July 24, 2016 –
NORWICH, N.Y. - Service members from the Army Reserve, Navy Reserve, active Navy, and Air National Guard came from across the nation, as far away as Virginia, Maryland, Massachusetts, Oregon, and Texas to participate in a joint services mission in Norwich, N.Y., to provide world-class care to the people of Chenango County.
The Greater Chenango Cares Innovative Readiness Training (IRT) event, which ran from July 15-24 at the Norwich High School, provides real-world training opportunities in a joint civil-military environment while allowing service members to provide no-cost medical, dental, optometry and veterinary care to a vastly underserved community. For one service member, it was more than a training mission, it was a labor of love.
“I get chills just thinking about the fact that I was able to be a part of this, especially in uniform,” said Tech. Sgt. Lora “Lori” Olsen, a medical technician with the 174th Medical Group out of Syracuse, N.Y. “It makes me very proud.”
Olsen has been living and working in the Chenango County area for the past 16 years. Before joining the Air National Guard in 2006, she worked in Norwich as a job recruiter, helping her friends and neighbors find jobs in the area. She has witnessed the needs of her community.
“I’ve worked with these people, I have helped them find jobs, I have seen them stressed, I have talked to them, so here again I get to play another important role in making sure that they get the care they need,” said Olsen. “To see some of the folks that I saw back when I was a recruiter and being able to help them. It’s very gratifying.”
Chenango County is a community of roughly 50,000 inhabitants. It is one of the most underserved communities in New York state, with roughly one doctor and dentist per 3,000 residents. Many of them are either uninsured or underinsured. Even if they have insurance, it is hard to get appointments or they have to travel quite a distance in order to receive treatment.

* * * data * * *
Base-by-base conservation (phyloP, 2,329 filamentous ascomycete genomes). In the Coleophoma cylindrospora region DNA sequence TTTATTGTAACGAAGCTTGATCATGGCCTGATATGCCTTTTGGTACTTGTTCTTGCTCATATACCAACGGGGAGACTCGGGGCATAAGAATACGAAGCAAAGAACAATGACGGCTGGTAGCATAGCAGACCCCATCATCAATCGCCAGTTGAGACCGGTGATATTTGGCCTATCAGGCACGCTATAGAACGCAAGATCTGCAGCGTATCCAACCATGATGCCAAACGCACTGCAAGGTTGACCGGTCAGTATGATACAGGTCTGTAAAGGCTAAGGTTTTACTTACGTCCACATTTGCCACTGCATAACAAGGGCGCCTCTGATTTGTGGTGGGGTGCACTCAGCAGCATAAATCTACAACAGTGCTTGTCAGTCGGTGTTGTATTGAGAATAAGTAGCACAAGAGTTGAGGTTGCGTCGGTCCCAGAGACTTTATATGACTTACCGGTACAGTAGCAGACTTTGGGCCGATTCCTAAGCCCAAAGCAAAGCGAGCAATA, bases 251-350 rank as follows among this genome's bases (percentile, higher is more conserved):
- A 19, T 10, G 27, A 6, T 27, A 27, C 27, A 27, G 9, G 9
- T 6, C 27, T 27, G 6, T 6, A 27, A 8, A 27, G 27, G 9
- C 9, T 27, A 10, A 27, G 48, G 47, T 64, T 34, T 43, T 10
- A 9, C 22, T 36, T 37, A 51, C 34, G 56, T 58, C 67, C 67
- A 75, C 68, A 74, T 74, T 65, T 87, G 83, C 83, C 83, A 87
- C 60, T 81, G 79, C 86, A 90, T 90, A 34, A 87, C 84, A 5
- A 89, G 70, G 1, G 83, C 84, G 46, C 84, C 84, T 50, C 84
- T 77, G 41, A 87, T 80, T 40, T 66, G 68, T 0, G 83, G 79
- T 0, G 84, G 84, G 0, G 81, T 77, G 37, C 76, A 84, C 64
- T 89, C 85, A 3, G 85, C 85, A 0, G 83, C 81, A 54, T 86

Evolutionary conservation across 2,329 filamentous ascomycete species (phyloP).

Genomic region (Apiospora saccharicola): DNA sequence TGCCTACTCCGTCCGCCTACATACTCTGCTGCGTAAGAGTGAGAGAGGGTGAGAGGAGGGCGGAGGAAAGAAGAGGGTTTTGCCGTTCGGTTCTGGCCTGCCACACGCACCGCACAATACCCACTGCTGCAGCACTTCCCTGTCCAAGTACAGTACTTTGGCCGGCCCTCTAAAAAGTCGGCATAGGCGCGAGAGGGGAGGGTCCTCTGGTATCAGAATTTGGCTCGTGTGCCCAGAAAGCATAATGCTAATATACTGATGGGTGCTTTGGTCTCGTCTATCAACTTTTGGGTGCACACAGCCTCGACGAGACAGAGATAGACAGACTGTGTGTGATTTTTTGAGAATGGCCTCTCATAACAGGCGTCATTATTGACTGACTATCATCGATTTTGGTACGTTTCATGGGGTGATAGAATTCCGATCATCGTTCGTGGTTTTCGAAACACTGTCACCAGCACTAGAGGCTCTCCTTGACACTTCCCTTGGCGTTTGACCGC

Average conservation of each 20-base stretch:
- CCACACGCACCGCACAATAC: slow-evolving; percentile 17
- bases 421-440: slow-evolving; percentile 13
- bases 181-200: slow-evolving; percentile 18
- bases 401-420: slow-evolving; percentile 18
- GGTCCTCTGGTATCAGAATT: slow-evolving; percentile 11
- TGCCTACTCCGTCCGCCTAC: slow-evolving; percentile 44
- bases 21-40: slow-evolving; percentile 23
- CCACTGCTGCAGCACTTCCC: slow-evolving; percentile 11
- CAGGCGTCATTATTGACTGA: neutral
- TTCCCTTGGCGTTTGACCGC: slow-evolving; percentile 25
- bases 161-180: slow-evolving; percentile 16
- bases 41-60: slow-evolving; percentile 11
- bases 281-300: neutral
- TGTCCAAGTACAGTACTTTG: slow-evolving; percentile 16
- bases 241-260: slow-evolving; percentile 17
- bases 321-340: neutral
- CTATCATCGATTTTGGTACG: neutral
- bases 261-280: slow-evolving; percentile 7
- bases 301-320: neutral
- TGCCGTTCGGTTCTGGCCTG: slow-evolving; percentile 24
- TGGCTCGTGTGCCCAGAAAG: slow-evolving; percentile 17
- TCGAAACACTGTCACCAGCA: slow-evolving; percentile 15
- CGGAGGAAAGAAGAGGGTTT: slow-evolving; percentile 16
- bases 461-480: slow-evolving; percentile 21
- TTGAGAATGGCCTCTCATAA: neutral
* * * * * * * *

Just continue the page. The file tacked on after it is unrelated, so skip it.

“Most of the businesses here are small so they can’t even afford the insurance for the people that work there, so regardless if you work or not, there is a struggle,” Olsen explained. “And it’s compounded by the fact that they have to travel 45 minutes to an hour to get to those kinds of specialties.”
When Olsen heard about the Greater Chenango Cares IRT event last year she wanted to join but due to training conflicts with the Air National Guard she was unable to attend. When she found out that the IRT would be back for a second year she was determined to be here for her community.
“This year I made a point of following it and following it and luckily enough somehow the Air Force was included, so when that email went around I raised my hand quite quickly,” said Olsen. “I had already told my bosses ‘just so you know, they do this special mission and even if the Air Force is not included, I’m taking leave during this time because I want to be a part of it.’ Whether I was in a turquoise shirt or cammies, I was going to be there,” she said. “How could I say no?”
During the IRT event, Olsen has served in the medical section doing several different jobs from greeting community members that come for treatment, to taking vital signs and patient history. She has even acted as a recruiter, calling people she new in the community to come down and receive no-cost medical care and to tell their friends to come as well.
“I kept checking the walk-in status and the appointments because if there was any space available, I would call people I knew and be like ‘get in here now,’” she stated. “I also did Facebook little blogs saying ‘hey guys we still have appointments available’. I was trying to keep that flow going.”
The Greater Chenango Cares 2016 IRT has seen more than 1,800 people over the course of the 10-day event and provided care in excess of $900,000 to the local community.
Innovative Readiness Training events have been held across the nation, serving underserved communities since 1992, and are designed to support community organizations in realizing their visions for sustainable and thriving communities.
“I just look forward to future missions,” stated Olsen. “I would love to see this consistently happen and I have to say that this is one of the most rewarding things I have ever done. It was an honor to be here.”